Craig Jones Doesn’t Like the Gi But Appreciates Two Key Skills that it Helps Develop

Craig Jones Doesn’t Like the Gi But Appreciates Two Key Skills that it Helps Develop

In the dynamic and evolving world of Brazilian Jiu-Jitsu (BJJ), practitioners often find themselves at a crossroads between training with the traditional gi and opting for the more fluid no-gi approach. Craig Jones, a prominent figure in the no-gi circuit, recently shared his insights into the unique benefits of both training methods during an interview on the “Jibber with Jaber” podcast.

Craig Jones: Balancing Gi and No-Gi Training

While Craig Jones has achieved notable success in no-gi grappling, his reflections on the value of gi training highlight a balanced perspective on skill development in BJJ. Despite his preference for no-gi, Jones recognizes the distinct advantages that come with training in a gi, particularly in areas like guard retention and mobility.

Appreciating the Gi’s Technical Contributions

Jones candidly expressed that although he doesn’t consider gi training essential, it imparts crucial skills that are less accessible through no-gi practice alone. “I don’t think it’s necessary, but it teaches you skills that you won’t get [otherwise],” Jones remarked. He pointed out that techniques such as the Spider Guard and Lasso Guard are more than just maneuvers; they serve as gateways to mastering hip mobility and enhancing guard retention. “So guys that start with the gi have, I believe, better guard retention,” he noted.

This acknowledgment highlights the gi’s role in laying a strong technical foundation, offering practitioners a systematic approach to learning complex aspects of BJJ that are vital for overall grappling proficiency.

The No-Gi Advantage: Athleticism and Adaptability

Jones’s preference for no-gi grappling stems from its physically demanding nature and its emphasis on athleticism. Describing typical no-gi techniques, he said, “You have to wrestle up, leg lasso, wrestle up, wrestle up,” illustrating the dynamic and strenuous nature of no-gi training. This style not only tests physical limits but also enhances one’s ability to adapt quickly in fluid combat situations.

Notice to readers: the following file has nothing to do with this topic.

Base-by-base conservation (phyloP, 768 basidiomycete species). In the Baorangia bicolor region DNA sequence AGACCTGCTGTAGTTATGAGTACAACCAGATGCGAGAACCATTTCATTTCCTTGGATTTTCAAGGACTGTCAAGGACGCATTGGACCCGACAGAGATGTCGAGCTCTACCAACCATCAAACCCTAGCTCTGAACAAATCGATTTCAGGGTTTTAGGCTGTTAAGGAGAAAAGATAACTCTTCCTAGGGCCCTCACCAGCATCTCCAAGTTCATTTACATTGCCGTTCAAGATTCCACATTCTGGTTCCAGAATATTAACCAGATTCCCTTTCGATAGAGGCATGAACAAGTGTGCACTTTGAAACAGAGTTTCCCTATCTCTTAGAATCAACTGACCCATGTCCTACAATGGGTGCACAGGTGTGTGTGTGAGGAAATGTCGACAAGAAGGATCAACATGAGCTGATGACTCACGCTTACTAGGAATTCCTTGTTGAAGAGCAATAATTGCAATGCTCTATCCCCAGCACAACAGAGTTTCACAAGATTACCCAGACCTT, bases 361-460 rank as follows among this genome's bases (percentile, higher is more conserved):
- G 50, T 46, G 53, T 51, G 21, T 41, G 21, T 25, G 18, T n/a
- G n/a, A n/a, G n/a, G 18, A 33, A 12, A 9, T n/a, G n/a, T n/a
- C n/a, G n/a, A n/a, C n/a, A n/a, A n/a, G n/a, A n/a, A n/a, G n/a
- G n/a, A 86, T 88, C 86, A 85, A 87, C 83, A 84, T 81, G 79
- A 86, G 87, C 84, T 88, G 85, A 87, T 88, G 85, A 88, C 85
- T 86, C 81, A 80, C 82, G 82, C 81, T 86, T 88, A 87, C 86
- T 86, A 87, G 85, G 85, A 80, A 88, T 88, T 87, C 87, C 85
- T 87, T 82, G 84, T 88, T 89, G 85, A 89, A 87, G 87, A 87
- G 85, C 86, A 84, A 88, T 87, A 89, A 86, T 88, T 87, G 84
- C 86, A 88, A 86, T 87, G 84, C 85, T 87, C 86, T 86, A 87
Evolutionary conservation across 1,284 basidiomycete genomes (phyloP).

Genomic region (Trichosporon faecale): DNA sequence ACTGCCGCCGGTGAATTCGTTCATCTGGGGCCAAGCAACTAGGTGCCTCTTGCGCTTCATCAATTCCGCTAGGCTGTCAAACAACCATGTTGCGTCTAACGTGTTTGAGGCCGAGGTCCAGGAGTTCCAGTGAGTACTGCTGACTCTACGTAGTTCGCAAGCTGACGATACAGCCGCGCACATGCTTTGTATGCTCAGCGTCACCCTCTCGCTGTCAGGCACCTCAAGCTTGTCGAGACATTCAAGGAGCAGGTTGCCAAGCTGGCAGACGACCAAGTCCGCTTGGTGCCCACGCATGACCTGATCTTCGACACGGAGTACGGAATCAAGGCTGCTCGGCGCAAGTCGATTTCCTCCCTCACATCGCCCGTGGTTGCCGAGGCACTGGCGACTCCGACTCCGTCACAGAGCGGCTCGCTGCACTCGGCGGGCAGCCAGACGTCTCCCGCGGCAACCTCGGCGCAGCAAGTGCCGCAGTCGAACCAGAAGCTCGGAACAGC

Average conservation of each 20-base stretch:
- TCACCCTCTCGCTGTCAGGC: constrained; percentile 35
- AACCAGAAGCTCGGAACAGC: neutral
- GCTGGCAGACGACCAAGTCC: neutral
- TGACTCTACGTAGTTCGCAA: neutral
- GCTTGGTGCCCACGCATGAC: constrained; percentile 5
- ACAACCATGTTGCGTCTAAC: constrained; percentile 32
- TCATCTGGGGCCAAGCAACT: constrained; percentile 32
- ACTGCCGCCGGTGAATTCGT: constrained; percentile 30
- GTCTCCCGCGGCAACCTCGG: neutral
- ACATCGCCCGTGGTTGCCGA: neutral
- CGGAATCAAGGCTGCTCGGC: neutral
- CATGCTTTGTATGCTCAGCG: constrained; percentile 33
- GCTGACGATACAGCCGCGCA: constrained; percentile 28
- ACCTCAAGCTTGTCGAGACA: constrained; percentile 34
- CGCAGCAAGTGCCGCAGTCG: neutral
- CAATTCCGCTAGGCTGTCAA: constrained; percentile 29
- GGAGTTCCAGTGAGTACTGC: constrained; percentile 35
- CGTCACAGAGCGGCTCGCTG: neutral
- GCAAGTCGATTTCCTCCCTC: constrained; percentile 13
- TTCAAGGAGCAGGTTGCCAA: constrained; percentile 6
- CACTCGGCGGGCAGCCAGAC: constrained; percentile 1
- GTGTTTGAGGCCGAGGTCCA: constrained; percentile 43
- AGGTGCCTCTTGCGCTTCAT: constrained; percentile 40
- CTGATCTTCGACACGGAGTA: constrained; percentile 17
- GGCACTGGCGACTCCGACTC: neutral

Moreover, Jones believes that practitioners who start without the gi often develop other strengths. “Guys that never started with the gi usually, I think, have [advantages] in other areas like wrestling and stuff like that,” he explained, suggesting that no-gi training fosters better scrambling for top position and a more aggressive grappling style.

The Intersection of Gi and No-Gi Techniques

Jones’s insights offer a comprehensive view of how gi and no-gi training complement each other. Each discipline enriches a grappler’s skill set in unique ways, with the gi enhancing technical precision and the no-gi experience bolstering physical resilience and adaptability. This intersection of skills can lead to a more well-rounded fighter capable of navigating any competitive scenario with confidence.

For enthusiasts and practitioners of Brazilian Jiu-Jitsu, Jones’s reflections serve as a valuable lesson in the importance of a holistic approach to training. While personal preferences may lean towards one style, incorporating elements from both gi and no-gi can significantly enhance a grappler’s abilities, offering the best of both worlds in terms of technical mastery and physical prowess.

Craig Jones’s career and perspectives underscore the rich, diverse fabric of BJJ training methodologies. His success and insights are a testament to the sport’s evolving nature and the endless possibilities that lie in exploring all aspects of this profound martial art.